In a bit of news from the, “technological innovation is not a calendar” department, reporting from news.com.au claims that scientists believe the star Betelgeuse is on the route to a fiery oblivion before 2012.
That’s accurate in the sense that Betelgeuse, the tenth brightest star in terms of apparent magnitude–the brightest stars one can see from earth—is indeed going to transform from a red supergiant into a supernova.
As for when that could happen, however, don’t believe everything you read: This has a high unlikelihood of happening in 2012 (the star would have had to supernova in the middle ages). There’s simply no accurate way to predict when such a celestial event might occur.
“But what’s all this fuss about the star exploding by 2012? That’s complete garbage,” writes Discovery News’ Ian O’Neill. “There is absolutely no indication that the star will explode in the next year or so. Even the most advanced telescopes and sophisticated computer models cannot predict an exploding star with that precision!”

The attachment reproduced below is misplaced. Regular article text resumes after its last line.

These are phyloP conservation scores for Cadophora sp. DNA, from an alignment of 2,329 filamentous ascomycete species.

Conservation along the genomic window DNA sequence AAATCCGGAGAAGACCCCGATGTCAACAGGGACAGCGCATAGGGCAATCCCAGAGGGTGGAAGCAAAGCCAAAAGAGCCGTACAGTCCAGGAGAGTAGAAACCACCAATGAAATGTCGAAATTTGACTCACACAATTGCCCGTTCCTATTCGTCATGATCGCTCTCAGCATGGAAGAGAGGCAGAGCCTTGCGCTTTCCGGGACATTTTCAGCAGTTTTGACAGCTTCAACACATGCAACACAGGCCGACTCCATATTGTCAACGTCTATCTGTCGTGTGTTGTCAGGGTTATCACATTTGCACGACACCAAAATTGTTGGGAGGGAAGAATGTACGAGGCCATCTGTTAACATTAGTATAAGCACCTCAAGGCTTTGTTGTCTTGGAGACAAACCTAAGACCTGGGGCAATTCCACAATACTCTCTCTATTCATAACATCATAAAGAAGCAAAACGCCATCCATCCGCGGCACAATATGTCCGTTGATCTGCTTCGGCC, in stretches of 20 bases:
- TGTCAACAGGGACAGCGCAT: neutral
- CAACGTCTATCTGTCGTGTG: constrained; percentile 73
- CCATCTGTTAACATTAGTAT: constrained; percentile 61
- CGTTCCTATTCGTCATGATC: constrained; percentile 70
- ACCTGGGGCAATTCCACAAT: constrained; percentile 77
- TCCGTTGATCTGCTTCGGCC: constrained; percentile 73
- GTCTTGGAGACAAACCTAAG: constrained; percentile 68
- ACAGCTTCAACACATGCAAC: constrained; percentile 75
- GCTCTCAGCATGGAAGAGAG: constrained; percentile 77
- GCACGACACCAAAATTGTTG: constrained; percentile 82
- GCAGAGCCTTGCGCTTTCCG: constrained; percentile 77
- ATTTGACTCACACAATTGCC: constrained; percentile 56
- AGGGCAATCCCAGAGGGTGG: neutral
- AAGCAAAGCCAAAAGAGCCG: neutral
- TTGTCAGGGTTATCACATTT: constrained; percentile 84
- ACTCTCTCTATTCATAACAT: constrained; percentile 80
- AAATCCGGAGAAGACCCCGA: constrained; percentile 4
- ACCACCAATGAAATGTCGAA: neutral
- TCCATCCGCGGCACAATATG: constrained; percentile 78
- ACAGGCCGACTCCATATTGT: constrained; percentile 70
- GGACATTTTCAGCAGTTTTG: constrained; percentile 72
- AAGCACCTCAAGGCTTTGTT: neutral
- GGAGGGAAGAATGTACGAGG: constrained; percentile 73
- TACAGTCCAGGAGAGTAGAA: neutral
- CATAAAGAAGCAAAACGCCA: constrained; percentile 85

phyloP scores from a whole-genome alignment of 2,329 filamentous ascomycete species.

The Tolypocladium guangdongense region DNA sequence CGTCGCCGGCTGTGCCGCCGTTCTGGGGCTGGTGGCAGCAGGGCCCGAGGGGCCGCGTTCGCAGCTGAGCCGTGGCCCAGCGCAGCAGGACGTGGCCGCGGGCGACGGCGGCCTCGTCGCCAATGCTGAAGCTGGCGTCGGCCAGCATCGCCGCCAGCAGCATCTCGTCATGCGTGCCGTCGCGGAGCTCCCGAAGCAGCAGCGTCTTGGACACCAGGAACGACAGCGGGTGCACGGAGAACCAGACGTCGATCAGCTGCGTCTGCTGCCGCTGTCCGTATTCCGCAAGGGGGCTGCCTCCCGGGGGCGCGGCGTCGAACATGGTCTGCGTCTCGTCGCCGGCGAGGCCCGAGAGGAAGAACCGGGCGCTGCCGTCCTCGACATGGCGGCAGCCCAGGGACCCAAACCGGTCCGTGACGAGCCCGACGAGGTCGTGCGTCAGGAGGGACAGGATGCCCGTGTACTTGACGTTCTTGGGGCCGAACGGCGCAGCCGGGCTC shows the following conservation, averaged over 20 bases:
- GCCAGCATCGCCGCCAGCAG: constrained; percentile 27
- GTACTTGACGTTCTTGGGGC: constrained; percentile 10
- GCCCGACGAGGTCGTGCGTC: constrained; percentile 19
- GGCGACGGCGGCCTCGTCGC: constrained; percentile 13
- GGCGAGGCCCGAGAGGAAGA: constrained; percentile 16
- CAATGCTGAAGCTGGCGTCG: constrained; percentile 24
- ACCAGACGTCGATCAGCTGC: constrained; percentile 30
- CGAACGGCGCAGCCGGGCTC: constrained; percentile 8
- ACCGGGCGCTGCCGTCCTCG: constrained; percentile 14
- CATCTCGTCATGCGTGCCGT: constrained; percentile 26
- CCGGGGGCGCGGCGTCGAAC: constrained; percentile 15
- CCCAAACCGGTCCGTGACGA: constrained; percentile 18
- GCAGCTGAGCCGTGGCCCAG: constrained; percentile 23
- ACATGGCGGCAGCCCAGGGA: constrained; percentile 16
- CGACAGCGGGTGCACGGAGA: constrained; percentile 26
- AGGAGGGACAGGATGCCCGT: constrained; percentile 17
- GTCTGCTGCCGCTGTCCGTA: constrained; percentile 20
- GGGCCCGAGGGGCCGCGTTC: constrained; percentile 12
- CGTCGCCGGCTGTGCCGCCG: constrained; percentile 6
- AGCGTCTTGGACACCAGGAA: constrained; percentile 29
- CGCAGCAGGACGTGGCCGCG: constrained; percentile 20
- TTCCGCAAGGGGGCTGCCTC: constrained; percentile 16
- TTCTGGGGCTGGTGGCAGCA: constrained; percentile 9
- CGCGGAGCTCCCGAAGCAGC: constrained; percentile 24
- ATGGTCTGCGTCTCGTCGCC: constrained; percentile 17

But even if it were to go boom tomorrow, don’t expect that the mighty blast would be equitable to the scene in Star Wars where Luke Skywalker stares out across the dessert, framed by the planet Tatooine’s two suns. Nuh-uh. Neither will the supernova affect Earth in any painful capacity—using the same Star Wars analogy, Betelgeuse’s death isn’t going to be akin to the shockwave one sees when the Death Star blows up. The star’s distance from Earth, 640 light-years, will play a large part in its overall effect.
“At that distance, it’ll get bright, about as bright as the full Moon. That’s pretty bright! It’ll hurt your eyes to look at it, but that’s about it,” says Discover’s Phil Plait.
And as for claims that we could have a second sun on our hands? “That’s totally wrong,” he adds. “It won’t even get 1/100,000th that bright. Still bright, but it’s not going to cook us. Even if it were going to explode soon. Which it almost certainly isn’t.”
That said, it’s not as if Betelgeuse isn’t packing some serious stellar power: The star itself is roughly 18 to 19 times the mass of the Sun, with a brightness (or luminosity) of 100,000 times greater than the Sun itself. Were one to pick it up and plop it directly into our solar system, replacing said Sun, the width of Betelgeuse would easily extend out to around Jupiter’s current orbit.